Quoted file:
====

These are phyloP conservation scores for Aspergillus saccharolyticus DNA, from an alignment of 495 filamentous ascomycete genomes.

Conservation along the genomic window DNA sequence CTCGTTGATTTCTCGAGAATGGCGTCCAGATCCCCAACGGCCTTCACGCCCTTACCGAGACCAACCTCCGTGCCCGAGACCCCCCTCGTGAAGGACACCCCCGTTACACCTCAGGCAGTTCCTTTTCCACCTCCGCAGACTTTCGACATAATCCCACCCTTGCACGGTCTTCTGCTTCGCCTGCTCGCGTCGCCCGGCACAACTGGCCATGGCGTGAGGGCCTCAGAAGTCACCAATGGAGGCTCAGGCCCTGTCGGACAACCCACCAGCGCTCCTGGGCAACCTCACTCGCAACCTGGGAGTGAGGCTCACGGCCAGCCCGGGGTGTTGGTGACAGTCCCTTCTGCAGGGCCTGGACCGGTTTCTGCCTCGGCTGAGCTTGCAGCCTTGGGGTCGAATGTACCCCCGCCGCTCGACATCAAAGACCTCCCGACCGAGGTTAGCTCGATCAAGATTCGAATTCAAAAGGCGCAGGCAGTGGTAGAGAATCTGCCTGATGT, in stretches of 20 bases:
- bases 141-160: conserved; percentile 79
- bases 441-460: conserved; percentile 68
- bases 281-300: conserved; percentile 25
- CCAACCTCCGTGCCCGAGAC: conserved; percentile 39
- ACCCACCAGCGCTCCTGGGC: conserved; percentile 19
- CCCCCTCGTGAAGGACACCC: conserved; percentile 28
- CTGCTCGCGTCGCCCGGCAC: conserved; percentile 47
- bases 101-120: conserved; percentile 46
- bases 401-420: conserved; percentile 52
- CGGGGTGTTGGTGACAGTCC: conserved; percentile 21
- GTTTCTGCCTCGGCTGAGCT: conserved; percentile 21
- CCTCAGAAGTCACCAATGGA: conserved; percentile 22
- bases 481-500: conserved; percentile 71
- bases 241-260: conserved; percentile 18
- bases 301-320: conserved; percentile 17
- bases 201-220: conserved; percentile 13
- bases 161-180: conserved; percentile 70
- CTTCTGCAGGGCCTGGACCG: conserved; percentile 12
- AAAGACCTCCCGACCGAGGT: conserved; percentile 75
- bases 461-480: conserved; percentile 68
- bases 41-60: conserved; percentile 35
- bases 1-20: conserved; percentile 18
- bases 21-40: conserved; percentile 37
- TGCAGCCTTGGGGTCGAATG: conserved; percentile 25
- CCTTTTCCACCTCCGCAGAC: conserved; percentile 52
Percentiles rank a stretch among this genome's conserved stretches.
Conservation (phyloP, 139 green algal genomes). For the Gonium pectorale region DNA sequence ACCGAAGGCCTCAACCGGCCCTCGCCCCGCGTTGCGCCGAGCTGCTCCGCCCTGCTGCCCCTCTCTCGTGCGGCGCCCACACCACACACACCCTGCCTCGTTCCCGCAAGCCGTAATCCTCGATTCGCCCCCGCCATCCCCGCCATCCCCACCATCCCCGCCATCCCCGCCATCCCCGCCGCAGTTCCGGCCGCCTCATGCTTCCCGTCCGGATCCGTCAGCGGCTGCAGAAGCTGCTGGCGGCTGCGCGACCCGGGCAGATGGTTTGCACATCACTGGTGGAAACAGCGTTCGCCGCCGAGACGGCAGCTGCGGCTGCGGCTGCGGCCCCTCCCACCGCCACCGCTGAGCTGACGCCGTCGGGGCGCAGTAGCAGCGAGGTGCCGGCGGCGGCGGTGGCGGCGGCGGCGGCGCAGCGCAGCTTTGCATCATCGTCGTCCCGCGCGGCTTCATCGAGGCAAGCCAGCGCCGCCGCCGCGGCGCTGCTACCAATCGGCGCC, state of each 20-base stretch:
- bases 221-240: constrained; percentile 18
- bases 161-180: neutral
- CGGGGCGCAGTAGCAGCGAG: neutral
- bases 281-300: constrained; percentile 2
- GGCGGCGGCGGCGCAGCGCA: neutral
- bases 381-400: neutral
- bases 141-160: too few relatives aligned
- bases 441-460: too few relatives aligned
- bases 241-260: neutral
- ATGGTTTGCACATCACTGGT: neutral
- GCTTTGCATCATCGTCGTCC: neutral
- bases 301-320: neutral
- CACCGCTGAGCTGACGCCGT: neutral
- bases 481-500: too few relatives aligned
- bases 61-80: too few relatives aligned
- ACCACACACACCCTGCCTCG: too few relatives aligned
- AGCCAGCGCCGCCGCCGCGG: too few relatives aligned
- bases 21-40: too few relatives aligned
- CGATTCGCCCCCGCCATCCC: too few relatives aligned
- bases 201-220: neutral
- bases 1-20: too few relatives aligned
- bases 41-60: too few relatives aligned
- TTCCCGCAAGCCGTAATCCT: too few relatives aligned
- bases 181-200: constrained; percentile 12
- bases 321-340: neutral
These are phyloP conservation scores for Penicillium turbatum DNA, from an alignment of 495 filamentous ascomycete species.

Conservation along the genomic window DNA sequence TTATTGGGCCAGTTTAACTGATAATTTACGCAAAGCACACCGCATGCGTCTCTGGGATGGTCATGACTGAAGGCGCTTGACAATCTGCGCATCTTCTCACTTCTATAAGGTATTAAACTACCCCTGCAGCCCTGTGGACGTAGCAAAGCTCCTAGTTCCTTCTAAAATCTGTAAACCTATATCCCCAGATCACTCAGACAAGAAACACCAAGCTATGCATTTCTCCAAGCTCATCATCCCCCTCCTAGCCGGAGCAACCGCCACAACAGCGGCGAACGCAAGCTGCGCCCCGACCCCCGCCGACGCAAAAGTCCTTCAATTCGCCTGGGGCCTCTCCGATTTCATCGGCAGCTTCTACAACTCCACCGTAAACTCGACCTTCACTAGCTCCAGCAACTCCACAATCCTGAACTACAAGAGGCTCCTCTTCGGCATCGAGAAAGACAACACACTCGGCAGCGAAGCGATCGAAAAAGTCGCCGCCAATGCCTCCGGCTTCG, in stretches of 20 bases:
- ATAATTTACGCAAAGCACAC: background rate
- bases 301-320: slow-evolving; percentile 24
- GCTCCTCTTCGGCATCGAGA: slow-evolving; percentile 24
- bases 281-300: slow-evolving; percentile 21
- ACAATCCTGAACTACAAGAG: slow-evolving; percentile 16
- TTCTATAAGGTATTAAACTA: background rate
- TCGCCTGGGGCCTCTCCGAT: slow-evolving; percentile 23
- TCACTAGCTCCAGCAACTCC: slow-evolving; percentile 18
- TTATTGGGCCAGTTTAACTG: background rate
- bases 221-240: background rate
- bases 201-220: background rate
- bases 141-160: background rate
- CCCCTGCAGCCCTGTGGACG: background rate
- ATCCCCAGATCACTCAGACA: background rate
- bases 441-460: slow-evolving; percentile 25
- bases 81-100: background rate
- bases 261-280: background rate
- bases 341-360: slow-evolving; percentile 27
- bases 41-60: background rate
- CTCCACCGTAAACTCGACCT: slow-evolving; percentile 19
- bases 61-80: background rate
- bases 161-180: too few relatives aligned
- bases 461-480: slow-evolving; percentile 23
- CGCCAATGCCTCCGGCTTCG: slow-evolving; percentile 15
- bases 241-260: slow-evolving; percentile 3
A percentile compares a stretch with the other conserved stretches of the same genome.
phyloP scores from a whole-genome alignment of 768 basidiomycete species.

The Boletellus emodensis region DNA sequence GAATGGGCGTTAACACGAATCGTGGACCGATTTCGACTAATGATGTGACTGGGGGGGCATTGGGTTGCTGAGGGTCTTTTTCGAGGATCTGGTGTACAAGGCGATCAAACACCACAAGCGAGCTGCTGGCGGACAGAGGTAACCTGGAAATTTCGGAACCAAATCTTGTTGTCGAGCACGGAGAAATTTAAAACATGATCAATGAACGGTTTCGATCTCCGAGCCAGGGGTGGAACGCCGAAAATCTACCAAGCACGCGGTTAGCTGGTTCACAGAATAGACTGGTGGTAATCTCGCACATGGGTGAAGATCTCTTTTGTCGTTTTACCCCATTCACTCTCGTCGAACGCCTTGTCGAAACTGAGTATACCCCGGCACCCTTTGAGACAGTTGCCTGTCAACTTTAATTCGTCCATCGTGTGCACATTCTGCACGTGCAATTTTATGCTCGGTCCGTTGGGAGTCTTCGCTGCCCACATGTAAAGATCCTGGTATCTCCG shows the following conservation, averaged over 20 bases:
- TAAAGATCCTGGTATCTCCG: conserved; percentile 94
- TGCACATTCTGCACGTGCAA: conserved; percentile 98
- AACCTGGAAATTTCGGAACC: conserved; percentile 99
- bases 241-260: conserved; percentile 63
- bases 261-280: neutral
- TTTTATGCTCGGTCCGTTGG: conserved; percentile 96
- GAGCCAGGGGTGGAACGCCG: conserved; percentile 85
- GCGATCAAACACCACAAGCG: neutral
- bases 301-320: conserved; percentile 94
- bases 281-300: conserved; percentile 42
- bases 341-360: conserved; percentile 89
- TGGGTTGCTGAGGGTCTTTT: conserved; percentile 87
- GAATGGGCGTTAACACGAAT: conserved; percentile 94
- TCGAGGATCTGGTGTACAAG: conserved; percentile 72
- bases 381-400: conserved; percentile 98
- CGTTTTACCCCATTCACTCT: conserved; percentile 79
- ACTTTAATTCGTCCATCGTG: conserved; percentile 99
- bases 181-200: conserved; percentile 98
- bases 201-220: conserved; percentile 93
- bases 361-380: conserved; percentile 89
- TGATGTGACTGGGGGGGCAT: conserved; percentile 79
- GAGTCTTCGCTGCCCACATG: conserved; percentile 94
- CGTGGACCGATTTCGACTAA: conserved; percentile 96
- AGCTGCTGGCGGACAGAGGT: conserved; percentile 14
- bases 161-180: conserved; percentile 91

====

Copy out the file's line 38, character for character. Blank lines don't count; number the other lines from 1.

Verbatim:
- bases 241-260: neutral